Author of the paranormal Earth-conscious channeler series: Born of Fire (FREE novella), The Secret of Spruce KnollChanneler's ChoiceRise of a Rector, the historical fantasy, To Ride A Puca, and coming next month, The Dragon Empire. Heather also has stories in the following anthologies: In His Eyes (FREE) and Winter Wonders

Wednesday, January 16, 2013

IE Reviews Shifting Pride

Amazon, Goodreads
Curiosity brings out the Kitty...

Sixteen-year-old Nickie Leone has proof her father is still alive. His watch arrives in the mail, with a note telling her to “keep it hidden,” and her curiosity is piqued. She obeys the request, even keeping it hidden from her mother. But when an email from her father disappears before her very eyes, she begins to question her own sanity.

And things get even more complicated when she meets Xavian Katz, the blue-eyed, blonde hottie whose contagious smile and ridiculous sense of humor make her want to tell him all her secrets. But there’s a current beneath his charm that she can’t quite read. He’s hiding something.

When Nickie grows pointed ears and whiskers…and then a tail!...Xavian (who always seems to knows the right time to be around) seems unsurprised. He’s a shapeshifter too, a coincidence that Nickie can’t deny or ignore. She needs his help to master her new abilities, because her father’s rival, Derek, wants her to join his tribe. The last thing she wants is to be under his rule, but Derek’s got something to do with her dad’s disappearance—she knows it. And maybe letting herself be captured is the best way to find out…

I enjoyed reading this novel. I had my few moments where I thought of taking Nick aside and having a personal one-on-one conversation with her. But that also came with realizing I'd built a special place in my heart for her :-)

To say Laura did a good job is an understatement. She did a great job in sustaining my disbelief, presenting a plot filled with tension and some kissing scenes to swoon behind.

If you enjoy YA Paranormal Romance, these shapeshifting kitties will give you a run for your reading money :-)

Review by Angela Brown
Wild Cherry Pepsi addict, chocolate lover and would definitely faint if Johnny Depp ever crosses her path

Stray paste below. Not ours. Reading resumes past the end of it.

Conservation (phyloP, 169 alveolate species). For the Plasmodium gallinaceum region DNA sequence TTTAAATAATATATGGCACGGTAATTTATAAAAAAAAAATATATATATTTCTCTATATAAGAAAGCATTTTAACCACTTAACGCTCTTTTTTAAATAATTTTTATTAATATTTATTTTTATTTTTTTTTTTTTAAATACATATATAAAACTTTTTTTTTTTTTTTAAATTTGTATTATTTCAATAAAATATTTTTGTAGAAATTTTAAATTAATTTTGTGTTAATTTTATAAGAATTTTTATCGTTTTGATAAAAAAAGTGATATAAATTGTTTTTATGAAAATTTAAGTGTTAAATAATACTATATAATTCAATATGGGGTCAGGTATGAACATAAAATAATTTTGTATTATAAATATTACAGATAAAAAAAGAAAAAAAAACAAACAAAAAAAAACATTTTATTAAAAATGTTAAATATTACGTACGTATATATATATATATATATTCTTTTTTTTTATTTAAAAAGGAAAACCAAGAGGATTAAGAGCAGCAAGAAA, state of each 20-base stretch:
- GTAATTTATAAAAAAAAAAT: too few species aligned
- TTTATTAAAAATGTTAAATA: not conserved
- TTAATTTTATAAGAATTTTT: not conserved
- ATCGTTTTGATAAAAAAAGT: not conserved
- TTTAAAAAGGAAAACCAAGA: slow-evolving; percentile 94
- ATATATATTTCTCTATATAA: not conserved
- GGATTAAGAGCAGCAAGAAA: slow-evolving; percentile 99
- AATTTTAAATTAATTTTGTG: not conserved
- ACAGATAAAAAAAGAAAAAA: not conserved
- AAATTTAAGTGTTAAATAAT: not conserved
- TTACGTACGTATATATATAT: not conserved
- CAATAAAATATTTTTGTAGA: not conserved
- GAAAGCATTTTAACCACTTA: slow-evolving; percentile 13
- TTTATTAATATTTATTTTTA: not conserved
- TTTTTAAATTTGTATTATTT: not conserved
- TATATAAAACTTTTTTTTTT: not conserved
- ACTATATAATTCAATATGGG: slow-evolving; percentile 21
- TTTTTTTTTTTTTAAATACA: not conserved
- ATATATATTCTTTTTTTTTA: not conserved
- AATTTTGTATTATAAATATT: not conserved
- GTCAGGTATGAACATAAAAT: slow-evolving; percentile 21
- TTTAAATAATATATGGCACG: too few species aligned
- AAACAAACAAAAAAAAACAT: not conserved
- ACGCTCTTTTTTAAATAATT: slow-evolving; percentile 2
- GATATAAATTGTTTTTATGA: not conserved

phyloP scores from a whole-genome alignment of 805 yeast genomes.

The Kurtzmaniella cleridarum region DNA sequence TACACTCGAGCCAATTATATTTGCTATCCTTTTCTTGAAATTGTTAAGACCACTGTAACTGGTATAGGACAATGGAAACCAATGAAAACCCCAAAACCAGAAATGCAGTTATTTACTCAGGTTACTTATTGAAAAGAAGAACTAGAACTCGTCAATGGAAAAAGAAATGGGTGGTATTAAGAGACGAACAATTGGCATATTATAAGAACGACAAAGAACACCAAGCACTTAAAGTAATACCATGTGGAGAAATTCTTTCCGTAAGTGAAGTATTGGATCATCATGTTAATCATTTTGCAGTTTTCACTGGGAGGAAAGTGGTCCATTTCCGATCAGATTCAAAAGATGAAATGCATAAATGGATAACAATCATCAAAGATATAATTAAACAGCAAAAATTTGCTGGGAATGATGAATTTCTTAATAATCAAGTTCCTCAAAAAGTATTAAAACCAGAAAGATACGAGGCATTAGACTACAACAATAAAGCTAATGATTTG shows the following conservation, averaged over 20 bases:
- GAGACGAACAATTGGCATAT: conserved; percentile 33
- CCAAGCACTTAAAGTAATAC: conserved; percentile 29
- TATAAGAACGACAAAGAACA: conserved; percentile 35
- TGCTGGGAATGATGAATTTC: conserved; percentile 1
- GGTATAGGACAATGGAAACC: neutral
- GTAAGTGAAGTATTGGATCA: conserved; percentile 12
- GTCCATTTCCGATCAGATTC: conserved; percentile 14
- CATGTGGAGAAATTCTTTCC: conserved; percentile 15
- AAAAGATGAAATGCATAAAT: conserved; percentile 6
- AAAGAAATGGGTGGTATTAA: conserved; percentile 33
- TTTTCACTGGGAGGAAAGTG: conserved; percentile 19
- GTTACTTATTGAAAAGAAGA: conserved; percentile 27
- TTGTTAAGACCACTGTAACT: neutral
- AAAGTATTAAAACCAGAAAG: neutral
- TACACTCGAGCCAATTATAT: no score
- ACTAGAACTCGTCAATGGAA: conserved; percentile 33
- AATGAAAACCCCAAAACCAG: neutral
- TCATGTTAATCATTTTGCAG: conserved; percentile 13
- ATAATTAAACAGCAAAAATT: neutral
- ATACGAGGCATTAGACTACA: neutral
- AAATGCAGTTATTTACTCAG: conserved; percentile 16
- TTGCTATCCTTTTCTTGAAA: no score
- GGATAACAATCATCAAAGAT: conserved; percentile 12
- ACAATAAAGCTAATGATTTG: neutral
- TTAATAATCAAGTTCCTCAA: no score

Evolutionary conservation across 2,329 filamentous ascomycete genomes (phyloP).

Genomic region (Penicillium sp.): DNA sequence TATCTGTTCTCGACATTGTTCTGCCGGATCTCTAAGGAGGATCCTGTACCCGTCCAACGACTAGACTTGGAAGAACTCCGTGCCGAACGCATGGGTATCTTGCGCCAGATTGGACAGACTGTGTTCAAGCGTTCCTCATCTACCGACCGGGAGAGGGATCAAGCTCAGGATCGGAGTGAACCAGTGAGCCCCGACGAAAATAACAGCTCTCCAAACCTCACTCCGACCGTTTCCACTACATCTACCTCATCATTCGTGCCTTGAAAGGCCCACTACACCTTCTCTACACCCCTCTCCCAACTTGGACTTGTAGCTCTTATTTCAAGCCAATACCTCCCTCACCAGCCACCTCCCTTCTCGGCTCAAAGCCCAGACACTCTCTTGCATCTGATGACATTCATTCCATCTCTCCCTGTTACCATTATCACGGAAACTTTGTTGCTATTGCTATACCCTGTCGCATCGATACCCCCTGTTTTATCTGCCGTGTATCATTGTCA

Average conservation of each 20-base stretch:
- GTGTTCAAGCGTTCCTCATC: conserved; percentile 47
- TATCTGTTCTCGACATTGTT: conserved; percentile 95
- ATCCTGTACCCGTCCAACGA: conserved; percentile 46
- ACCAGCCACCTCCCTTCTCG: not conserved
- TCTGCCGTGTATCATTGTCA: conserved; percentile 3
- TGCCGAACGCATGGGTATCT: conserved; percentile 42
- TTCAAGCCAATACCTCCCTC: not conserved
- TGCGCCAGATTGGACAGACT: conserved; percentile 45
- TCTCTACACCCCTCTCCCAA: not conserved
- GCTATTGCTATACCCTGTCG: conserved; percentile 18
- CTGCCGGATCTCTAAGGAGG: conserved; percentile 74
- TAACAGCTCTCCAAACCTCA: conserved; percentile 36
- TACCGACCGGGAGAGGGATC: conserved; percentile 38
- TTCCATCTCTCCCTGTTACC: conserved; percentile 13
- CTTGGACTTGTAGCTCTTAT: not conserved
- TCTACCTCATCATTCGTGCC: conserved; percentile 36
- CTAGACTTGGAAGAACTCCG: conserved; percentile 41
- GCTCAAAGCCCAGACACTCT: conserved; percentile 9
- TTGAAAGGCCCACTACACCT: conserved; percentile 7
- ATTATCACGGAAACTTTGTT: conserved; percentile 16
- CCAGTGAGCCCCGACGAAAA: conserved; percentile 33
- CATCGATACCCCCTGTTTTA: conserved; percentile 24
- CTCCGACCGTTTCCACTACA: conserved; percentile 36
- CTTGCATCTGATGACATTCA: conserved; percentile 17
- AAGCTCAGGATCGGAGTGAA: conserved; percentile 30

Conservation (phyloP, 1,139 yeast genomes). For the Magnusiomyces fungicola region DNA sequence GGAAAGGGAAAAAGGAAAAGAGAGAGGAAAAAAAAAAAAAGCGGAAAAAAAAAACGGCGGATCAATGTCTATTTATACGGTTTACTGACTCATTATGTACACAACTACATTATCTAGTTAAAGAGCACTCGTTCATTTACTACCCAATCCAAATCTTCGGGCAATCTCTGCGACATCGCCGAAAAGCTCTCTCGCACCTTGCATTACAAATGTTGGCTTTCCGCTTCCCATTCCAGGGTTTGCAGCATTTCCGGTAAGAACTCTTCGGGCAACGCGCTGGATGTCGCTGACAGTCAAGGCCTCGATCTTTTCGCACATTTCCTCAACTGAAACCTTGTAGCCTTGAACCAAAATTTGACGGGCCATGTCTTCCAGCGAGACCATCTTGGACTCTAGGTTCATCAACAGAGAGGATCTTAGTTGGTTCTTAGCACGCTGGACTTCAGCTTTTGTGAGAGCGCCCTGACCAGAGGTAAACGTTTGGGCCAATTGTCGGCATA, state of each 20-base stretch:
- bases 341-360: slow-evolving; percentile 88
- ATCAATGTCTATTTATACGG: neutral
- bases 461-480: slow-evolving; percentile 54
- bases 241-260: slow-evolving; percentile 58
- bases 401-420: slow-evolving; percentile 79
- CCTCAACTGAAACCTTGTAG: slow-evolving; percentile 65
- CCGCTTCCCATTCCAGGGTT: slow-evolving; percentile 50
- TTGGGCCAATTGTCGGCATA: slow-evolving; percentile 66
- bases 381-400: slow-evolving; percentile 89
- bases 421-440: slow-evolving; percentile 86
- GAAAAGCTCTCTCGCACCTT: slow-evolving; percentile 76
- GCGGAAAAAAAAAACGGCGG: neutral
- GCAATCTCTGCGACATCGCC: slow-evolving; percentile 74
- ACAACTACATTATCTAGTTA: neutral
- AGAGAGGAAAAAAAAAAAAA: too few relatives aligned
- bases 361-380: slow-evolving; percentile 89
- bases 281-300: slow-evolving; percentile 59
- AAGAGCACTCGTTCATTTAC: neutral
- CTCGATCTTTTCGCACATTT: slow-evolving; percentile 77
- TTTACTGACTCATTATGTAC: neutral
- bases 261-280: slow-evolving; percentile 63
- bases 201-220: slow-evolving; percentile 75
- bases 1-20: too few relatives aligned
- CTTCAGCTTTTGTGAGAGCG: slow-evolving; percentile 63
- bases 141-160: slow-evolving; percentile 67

Author of Neverlove
Novella soon to come spring 2013, FRAILTIES OF THE BOND

Monday, January 14, 2013

Are You Entering ABNA?

Amazon Publishing is the sponsor of Amazon Breakout Novelist Awards(link) this year.

In case you haven't heard, here's their blurb:

The Amazon Breakthrough Novel Award Contest is right around the corner. You won’t want to miss this incredible opportunity to win a publishing contract with Amazon Publishing. Now in its sixth year, this international contest promises to be the best yet. Here’s what’s new:
One Grand Prize winner will receive a publishing contract with an advance of $50,000, and four First Prize winners will each receive a publishing contract with an advance of $15,000. Visit the Prizes page for the full list of prizes and details. 

We’ve expanded the categories to include five popular genres: General Fiction, Romance, Mystery/Thriller, Science Fiction/Fantasy/Horror and Young Adult Fiction. And we’re accepting entries from more countries than ever before. For complete eligibility details, view the official contest rules, or read details on how to enter.

Amazon Publishing is the official publishing sponsor for 2013 -- which means a faster publishing timeline, higher royalties, ability to launch the books in multiple formats (print, audio, ebook) and worldwide distribution. Visit CreateSpace to learn more. 

 As an Indie Author, I've had mixed feelings about entering this contest in the past, primarily because I'm not convinced a 15,000 advance from Penguin is a great deal (last year's prize). I still entered because I know of author indie authors who made it to the semi-finals and came away with great review quotes from other well-known authors: such blurbage would be nice. (alas I didn't make it to the semi-finals, so was also in no danger of getting an unwanted publishing deal with Penguin (ha)).